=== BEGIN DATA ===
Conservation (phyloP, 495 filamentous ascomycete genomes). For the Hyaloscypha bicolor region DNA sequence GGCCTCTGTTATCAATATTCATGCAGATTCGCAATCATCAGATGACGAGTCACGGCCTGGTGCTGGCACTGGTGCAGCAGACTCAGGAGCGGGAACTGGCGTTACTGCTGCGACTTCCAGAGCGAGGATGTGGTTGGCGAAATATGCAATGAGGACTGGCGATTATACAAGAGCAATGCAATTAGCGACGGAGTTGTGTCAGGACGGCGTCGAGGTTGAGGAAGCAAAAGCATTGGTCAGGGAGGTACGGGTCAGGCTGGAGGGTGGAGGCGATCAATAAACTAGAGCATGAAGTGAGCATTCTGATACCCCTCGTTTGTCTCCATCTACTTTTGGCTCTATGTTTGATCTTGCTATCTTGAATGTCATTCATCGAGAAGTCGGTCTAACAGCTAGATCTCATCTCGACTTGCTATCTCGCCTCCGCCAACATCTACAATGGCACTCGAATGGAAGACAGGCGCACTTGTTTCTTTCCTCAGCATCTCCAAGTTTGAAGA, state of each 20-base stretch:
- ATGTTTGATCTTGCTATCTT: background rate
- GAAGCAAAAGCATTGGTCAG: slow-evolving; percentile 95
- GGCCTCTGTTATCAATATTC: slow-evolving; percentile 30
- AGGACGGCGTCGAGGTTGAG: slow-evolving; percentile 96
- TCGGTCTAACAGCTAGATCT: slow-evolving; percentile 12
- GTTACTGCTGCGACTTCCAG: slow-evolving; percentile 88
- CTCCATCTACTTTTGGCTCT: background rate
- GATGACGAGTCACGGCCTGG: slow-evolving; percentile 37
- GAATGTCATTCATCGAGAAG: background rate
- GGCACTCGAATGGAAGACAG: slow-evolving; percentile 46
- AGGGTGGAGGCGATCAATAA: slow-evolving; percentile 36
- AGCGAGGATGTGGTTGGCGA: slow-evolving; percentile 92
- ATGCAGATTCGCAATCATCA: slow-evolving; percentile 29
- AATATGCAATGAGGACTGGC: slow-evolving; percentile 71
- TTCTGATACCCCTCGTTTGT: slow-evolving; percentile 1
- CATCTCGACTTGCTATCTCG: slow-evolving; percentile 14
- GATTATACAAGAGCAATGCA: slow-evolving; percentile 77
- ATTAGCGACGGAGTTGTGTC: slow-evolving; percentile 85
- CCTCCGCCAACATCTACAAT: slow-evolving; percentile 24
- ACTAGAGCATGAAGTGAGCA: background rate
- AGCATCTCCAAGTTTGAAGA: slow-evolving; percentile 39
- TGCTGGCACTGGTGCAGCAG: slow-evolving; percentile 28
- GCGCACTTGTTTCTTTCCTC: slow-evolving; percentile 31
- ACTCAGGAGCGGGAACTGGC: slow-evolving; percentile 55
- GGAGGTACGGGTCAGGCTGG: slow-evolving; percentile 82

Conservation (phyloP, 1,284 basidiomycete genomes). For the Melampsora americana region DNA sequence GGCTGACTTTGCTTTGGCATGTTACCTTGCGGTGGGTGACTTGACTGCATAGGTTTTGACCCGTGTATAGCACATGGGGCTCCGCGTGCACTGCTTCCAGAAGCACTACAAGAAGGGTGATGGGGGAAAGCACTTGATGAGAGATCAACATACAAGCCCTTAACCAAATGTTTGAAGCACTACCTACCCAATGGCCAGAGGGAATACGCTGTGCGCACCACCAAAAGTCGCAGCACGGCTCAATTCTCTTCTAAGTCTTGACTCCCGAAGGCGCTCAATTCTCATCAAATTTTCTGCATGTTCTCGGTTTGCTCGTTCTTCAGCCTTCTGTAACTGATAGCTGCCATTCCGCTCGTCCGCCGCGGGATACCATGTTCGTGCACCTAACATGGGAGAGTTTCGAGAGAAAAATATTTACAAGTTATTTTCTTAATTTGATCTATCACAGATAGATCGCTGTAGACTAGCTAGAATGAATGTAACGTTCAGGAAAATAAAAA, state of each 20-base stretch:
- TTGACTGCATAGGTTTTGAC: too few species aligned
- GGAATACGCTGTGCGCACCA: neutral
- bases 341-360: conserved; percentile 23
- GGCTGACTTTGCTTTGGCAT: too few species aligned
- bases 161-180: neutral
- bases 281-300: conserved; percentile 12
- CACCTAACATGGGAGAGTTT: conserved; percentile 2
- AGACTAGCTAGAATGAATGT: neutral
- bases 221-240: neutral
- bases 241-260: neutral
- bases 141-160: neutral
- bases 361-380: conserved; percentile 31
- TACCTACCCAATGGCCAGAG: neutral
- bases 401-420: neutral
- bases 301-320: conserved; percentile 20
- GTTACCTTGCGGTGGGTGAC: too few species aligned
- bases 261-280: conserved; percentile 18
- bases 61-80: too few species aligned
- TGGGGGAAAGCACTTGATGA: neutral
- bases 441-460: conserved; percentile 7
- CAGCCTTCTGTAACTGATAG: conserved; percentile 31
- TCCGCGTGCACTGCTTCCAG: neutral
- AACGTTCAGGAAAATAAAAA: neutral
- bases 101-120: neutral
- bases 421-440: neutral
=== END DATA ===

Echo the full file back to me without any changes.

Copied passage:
Conservation (phyloP, 495 filamentous ascomycete genomes). For the Hyaloscypha bicolor region DNA sequence GGCCTCTGTTATCAATATTCATGCAGATTCGCAATCATCAGATGACGAGTCACGGCCTGGTGCTGGCACTGGTGCAGCAGACTCAGGAGCGGGAACTGGCGTTACTGCTGCGACTTCCAGAGCGAGGATGTGGTTGGCGAAATATGCAATGAGGACTGGCGATTATACAAGAGCAATGCAATTAGCGACGGAGTTGTGTCAGGACGGCGTCGAGGTTGAGGAAGCAAAAGCATTGGTCAGGGAGGTACGGGTCAGGCTGGAGGGTGGAGGCGATCAATAAACTAGAGCATGAAGTGAGCATTCTGATACCCCTCGTTTGTCTCCATCTACTTTTGGCTCTATGTTTGATCTTGCTATCTTGAATGTCATTCATCGAGAAGTCGGTCTAACAGCTAGATCTCATCTCGACTTGCTATCTCGCCTCCGCCAACATCTACAATGGCACTCGAATGGAAGACAGGCGCACTTGTTTCTTTCCTCAGCATCTCCAAGTTTGAAGA, state of each 20-base stretch:
- ATGTTTGATCTTGCTATCTT: background rate
- GAAGCAAAAGCATTGGTCAG: slow-evolving; percentile 95
- GGCCTCTGTTATCAATATTC: slow-evolving; percentile 30
- AGGACGGCGTCGAGGTTGAG: slow-evolving; percentile 96
- TCGGTCTAACAGCTAGATCT: slow-evolving; percentile 12
- GTTACTGCTGCGACTTCCAG: slow-evolving; percentile 88
- CTCCATCTACTTTTGGCTCT: background rate
- GATGACGAGTCACGGCCTGG: slow-evolving; percentile 37
- GAATGTCATTCATCGAGAAG: background rate
- GGCACTCGAATGGAAGACAG: slow-evolving; percentile 46
- AGGGTGGAGGCGATCAATAA: slow-evolving; percentile 36
- AGCGAGGATGTGGTTGGCGA: slow-evolving; percentile 92
- ATGCAGATTCGCAATCATCA: slow-evolving; percentile 29
- AATATGCAATGAGGACTGGC: slow-evolving; percentile 71
- TTCTGATACCCCTCGTTTGT: slow-evolving; percentile 1
- CATCTCGACTTGCTATCTCG: slow-evolving; percentile 14
- GATTATACAAGAGCAATGCA: slow-evolving; percentile 77
- ATTAGCGACGGAGTTGTGTC: slow-evolving; percentile 85
- CCTCCGCCAACATCTACAAT: slow-evolving; percentile 24
- ACTAGAGCATGAAGTGAGCA: background rate
- AGCATCTCCAAGTTTGAAGA: slow-evolving; percentile 39
- TGCTGGCACTGGTGCAGCAG: slow-evolving; percentile 28
- GCGCACTTGTTTCTTTCCTC: slow-evolving; percentile 31
- ACTCAGGAGCGGGAACTGGC: slow-evolving; percentile 55
- GGAGGTACGGGTCAGGCTGG: slow-evolving; percentile 82

Conservation (phyloP, 1,284 basidiomycete genomes). For the Melampsora americana region DNA sequence GGCTGACTTTGCTTTGGCATGTTACCTTGCGGTGGGTGACTTGACTGCATAGGTTTTGACCCGTGTATAGCACATGGGGCTCCGCGTGCACTGCTTCCAGAAGCACTACAAGAAGGGTGATGGGGGAAAGCACTTGATGAGAGATCAACATACAAGCCCTTAACCAAATGTTTGAAGCACTACCTACCCAATGGCCAGAGGGAATACGCTGTGCGCACCACCAAAAGTCGCAGCACGGCTCAATTCTCTTCTAAGTCTTGACTCCCGAAGGCGCTCAATTCTCATCAAATTTTCTGCATGTTCTCGGTTTGCTCGTTCTTCAGCCTTCTGTAACTGATAGCTGCCATTCCGCTCGTCCGCCGCGGGATACCATGTTCGTGCACCTAACATGGGAGAGTTTCGAGAGAAAAATATTTACAAGTTATTTTCTTAATTTGATCTATCACAGATAGATCGCTGTAGACTAGCTAGAATGAATGTAACGTTCAGGAAAATAAAAA, state of each 20-base stretch:
- TTGACTGCATAGGTTTTGAC: too few species aligned
- GGAATACGCTGTGCGCACCA: neutral
- bases 341-360: conserved; percentile 23
- GGCTGACTTTGCTTTGGCAT: too few species aligned
- bases 161-180: neutral
- bases 281-300: conserved; percentile 12
- CACCTAACATGGGAGAGTTT: conserved; percentile 2
- AGACTAGCTAGAATGAATGT: neutral
- bases 221-240: neutral
- bases 241-260: neutral
- bases 141-160: neutral
- bases 361-380: conserved; percentile 31
- TACCTACCCAATGGCCAGAG: neutral
- bases 401-420: neutral
- bases 301-320: conserved; percentile 20
- GTTACCTTGCGGTGGGTGAC: too few species aligned
- bases 261-280: conserved; percentile 18
- bases 61-80: too few species aligned
- TGGGGGAAAGCACTTGATGA: neutral
- bases 441-460: conserved; percentile 7
- CAGCCTTCTGTAACTGATAG: conserved; percentile 31
- TCCGCGTGCACTGCTTCCAG: neutral
- AACGTTCAGGAAAATAAAAA: neutral
- bases 101-120: neutral
- bases 421-440: neutral